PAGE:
I’m going to begin by apologizing to the Christian Gamers Guild President, Reverend Rodney Barnes. It seems we often find ourselves arguing opposite ends of a question. Years ago (maybe decades) we both participated in the Magic Symposium in The Way, the Truth, and the Dice, and his contribution, Magic as Part of Creation, suggested handling the issue in exactly the way that my contribution, Magic: Essential to Faith, Essential to Fantasy, said was the wrong way. Now a year ago he wrote The Numbers Game, in which he suggested keeping a strict limit on the number of players in your game, and it seems that I am writing to contradict him once again.

Let me say that this is not really my intention, and I do understand his point. When I run Multiverser games, even at conventions, I try to keep the game to four players at a time, and if it stretches beyond six I usually try to get someone at the table to work with me as a second referee to run some of the players. But E. R. Jones and I had the experience of being two of maybe half a dozen known Advanced Dungeons & Dragons™ Dungeon Masters in our small county, and when we ran the game the rule was always that anyone who wants to play is welcome at the table as long as someone already there will vouch for him. I sometimes ran thirty players in my living room/dining room; he sometimes ran fifty in cafeterias and snack shops.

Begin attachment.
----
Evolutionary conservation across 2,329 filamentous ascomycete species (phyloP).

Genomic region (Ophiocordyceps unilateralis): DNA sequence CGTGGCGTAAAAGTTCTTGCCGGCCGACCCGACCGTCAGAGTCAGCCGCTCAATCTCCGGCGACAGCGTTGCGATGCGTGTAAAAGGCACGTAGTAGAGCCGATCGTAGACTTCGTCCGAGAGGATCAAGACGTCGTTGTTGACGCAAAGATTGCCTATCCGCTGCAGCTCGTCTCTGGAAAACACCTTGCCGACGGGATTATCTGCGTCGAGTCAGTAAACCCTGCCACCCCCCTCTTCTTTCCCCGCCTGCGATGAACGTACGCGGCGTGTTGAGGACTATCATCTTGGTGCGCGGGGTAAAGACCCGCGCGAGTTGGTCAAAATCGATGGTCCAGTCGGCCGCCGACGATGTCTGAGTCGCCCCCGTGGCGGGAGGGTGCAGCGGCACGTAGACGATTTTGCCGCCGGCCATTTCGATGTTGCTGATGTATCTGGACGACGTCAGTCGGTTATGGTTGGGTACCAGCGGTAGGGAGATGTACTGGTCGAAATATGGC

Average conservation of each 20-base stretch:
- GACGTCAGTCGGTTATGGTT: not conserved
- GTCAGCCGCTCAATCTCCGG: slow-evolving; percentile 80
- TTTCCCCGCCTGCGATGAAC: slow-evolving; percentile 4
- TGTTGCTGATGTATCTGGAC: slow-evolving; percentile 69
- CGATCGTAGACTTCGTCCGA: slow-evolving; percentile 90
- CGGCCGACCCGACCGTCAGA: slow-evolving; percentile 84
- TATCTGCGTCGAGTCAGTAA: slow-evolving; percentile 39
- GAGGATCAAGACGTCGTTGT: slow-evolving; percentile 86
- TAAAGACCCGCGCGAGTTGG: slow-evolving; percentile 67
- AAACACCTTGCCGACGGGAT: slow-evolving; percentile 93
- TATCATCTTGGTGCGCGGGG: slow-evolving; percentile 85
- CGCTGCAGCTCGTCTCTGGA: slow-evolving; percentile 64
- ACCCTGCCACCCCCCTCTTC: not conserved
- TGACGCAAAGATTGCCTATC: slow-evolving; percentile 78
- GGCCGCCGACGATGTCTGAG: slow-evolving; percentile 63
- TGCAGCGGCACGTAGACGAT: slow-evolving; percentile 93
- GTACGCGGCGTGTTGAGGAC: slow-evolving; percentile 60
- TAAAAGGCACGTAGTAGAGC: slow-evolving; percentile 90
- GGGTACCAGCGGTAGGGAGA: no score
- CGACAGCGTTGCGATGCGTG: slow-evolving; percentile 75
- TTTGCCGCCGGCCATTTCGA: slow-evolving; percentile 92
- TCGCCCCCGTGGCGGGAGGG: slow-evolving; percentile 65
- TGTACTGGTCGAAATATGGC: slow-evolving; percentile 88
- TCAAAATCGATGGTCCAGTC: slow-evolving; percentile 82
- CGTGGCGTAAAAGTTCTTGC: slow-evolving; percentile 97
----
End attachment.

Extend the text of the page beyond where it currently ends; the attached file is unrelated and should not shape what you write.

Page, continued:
So I’m writing to tell you how to do it, or at least how I did it, and what I know of how he did it, having watched him from the player’s seat. Read more

RPG-ology #3: History of Hit Points

This is RPG-ology #3: History of Hit Points, for February 2018.